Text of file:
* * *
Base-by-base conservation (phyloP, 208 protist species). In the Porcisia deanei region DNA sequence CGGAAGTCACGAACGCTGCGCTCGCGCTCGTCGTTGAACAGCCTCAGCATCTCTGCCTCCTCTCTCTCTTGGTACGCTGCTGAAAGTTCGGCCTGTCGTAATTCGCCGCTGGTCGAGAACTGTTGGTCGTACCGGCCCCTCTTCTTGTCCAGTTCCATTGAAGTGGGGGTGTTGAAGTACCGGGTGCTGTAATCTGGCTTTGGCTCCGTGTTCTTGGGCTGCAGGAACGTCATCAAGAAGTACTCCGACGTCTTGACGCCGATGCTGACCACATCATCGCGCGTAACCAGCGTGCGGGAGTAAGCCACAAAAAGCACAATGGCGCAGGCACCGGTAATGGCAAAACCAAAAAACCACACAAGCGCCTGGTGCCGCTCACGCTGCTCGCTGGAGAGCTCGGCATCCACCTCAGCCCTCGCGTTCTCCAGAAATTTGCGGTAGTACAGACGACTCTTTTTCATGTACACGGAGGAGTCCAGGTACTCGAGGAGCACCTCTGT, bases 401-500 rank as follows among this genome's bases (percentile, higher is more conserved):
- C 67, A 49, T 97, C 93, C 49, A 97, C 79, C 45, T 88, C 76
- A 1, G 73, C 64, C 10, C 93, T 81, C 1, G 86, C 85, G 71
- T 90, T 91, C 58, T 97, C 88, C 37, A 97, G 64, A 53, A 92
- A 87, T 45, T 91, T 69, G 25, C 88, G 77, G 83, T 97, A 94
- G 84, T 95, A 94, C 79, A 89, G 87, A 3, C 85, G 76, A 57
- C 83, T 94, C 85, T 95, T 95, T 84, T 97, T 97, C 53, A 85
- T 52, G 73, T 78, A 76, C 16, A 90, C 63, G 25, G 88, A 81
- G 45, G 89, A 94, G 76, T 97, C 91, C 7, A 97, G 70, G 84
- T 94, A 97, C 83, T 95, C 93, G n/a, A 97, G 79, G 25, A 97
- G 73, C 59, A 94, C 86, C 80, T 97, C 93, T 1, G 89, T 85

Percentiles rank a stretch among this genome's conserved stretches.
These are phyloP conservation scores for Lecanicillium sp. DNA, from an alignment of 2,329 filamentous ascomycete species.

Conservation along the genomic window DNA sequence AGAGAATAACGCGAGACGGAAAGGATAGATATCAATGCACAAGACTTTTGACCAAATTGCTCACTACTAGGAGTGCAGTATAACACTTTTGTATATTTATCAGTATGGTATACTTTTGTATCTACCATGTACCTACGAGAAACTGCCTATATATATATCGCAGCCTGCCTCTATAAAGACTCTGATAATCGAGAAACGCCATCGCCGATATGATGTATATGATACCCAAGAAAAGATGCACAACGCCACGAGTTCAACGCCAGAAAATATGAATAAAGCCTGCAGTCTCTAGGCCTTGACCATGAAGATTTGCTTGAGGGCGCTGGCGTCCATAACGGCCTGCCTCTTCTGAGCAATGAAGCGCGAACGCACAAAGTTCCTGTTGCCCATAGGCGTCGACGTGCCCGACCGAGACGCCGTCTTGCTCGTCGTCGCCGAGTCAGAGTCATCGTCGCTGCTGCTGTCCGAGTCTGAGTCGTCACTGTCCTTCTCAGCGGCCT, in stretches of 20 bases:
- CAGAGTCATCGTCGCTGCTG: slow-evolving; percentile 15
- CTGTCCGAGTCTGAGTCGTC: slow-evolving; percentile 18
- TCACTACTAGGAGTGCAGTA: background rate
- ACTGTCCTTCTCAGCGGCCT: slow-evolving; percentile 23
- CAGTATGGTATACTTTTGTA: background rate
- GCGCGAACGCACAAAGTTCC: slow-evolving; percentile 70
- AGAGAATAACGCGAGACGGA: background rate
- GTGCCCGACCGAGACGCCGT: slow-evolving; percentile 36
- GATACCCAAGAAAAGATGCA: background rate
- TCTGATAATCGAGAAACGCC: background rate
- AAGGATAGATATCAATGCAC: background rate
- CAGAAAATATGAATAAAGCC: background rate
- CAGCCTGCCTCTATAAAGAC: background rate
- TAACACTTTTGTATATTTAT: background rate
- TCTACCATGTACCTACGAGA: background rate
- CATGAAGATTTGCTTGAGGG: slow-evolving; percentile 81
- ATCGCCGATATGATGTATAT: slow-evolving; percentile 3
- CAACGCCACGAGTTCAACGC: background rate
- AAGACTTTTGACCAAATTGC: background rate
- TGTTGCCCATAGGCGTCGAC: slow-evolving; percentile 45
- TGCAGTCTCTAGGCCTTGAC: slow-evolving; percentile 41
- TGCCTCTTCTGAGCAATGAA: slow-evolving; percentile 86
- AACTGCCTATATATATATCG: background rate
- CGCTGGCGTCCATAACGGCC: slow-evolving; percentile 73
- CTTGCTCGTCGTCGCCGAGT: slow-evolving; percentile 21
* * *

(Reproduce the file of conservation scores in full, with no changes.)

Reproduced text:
Base-by-base conservation (phyloP, 208 protist species). In the Porcisia deanei region DNA sequence CGGAAGTCACGAACGCTGCGCTCGCGCTCGTCGTTGAACAGCCTCAGCATCTCTGCCTCCTCTCTCTCTTGGTACGCTGCTGAAAGTTCGGCCTGTCGTAATTCGCCGCTGGTCGAGAACTGTTGGTCGTACCGGCCCCTCTTCTTGTCCAGTTCCATTGAAGTGGGGGTGTTGAAGTACCGGGTGCTGTAATCTGGCTTTGGCTCCGTGTTCTTGGGCTGCAGGAACGTCATCAAGAAGTACTCCGACGTCTTGACGCCGATGCTGACCACATCATCGCGCGTAACCAGCGTGCGGGAGTAAGCCACAAAAAGCACAATGGCGCAGGCACCGGTAATGGCAAAACCAAAAAACCACACAAGCGCCTGGTGCCGCTCACGCTGCTCGCTGGAGAGCTCGGCATCCACCTCAGCCCTCGCGTTCTCCAGAAATTTGCGGTAGTACAGACGACTCTTTTTCATGTACACGGAGGAGTCCAGGTACTCGAGGAGCACCTCTGT, bases 401-500 rank as follows among this genome's bases (percentile, higher is more conserved):
- C 67, A 49, T 97, C 93, C 49, A 97, C 79, C 45, T 88, C 76
- A 1, G 73, C 64, C 10, C 93, T 81, C 1, G 86, C 85, G 71
- T 90, T 91, C 58, T 97, C 88, C 37, A 97, G 64, A 53, A 92
- A 87, T 45, T 91, T 69, G 25, C 88, G 77, G 83, T 97, A 94
- G 84, T 95, A 94, C 79, A 89, G 87, A 3, C 85, G 76, A 57
- C 83, T 94, C 85, T 95, T 95, T 84, T 97, T 97, C 53, A 85
- T 52, G 73, T 78, A 76, C 16, A 90, C 63, G 25, G 88, A 81
- G 45, G 89, A 94, G 76, T 97, C 91, C 7, A 97, G 70, G 84
- T 94, A 97, C 83, T 95, C 93, G n/a, A 97, G 79, G 25, A 97
- G 73, C 59, A 94, C 86, C 80, T 97, C 93, T 1, G 89, T 85

Percentiles rank a stretch among this genome's conserved stretches.
These are phyloP conservation scores for Lecanicillium sp. DNA, from an alignment of 2,329 filamentous ascomycete species.

Conservation along the genomic window DNA sequence AGAGAATAACGCGAGACGGAAAGGATAGATATCAATGCACAAGACTTTTGACCAAATTGCTCACTACTAGGAGTGCAGTATAACACTTTTGTATATTTATCAGTATGGTATACTTTTGTATCTACCATGTACCTACGAGAAACTGCCTATATATATATCGCAGCCTGCCTCTATAAAGACTCTGATAATCGAGAAACGCCATCGCCGATATGATGTATATGATACCCAAGAAAAGATGCACAACGCCACGAGTTCAACGCCAGAAAATATGAATAAAGCCTGCAGTCTCTAGGCCTTGACCATGAAGATTTGCTTGAGGGCGCTGGCGTCCATAACGGCCTGCCTCTTCTGAGCAATGAAGCGCGAACGCACAAAGTTCCTGTTGCCCATAGGCGTCGACGTGCCCGACCGAGACGCCGTCTTGCTCGTCGTCGCCGAGTCAGAGTCATCGTCGCTGCTGCTGTCCGAGTCTGAGTCGTCACTGTCCTTCTCAGCGGCCT, in stretches of 20 bases:
- CAGAGTCATCGTCGCTGCTG: slow-evolving; percentile 15
- CTGTCCGAGTCTGAGTCGTC: slow-evolving; percentile 18
- TCACTACTAGGAGTGCAGTA: background rate
- ACTGTCCTTCTCAGCGGCCT: slow-evolving; percentile 23
- CAGTATGGTATACTTTTGTA: background rate
- GCGCGAACGCACAAAGTTCC: slow-evolving; percentile 70
- AGAGAATAACGCGAGACGGA: background rate
- GTGCCCGACCGAGACGCCGT: slow-evolving; percentile 36
- GATACCCAAGAAAAGATGCA: background rate
- TCTGATAATCGAGAAACGCC: background rate
- AAGGATAGATATCAATGCAC: background rate
- CAGAAAATATGAATAAAGCC: background rate
- CAGCCTGCCTCTATAAAGAC: background rate
- TAACACTTTTGTATATTTAT: background rate
- TCTACCATGTACCTACGAGA: background rate
- CATGAAGATTTGCTTGAGGG: slow-evolving; percentile 81
- ATCGCCGATATGATGTATAT: slow-evolving; percentile 3
- CAACGCCACGAGTTCAACGC: background rate
- AAGACTTTTGACCAAATTGC: background rate
- TGTTGCCCATAGGCGTCGAC: slow-evolving; percentile 45
- TGCAGTCTCTAGGCCTTGAC: slow-evolving; percentile 41
- TGCCTCTTCTGAGCAATGAA: slow-evolving; percentile 86
- AACTGCCTATATATATATCG: background rate
- CGCTGGCGTCCATAACGGCC: slow-evolving; percentile 73
- CTTGCTCGTCGTCGCCGAGT: slow-evolving; percentile 21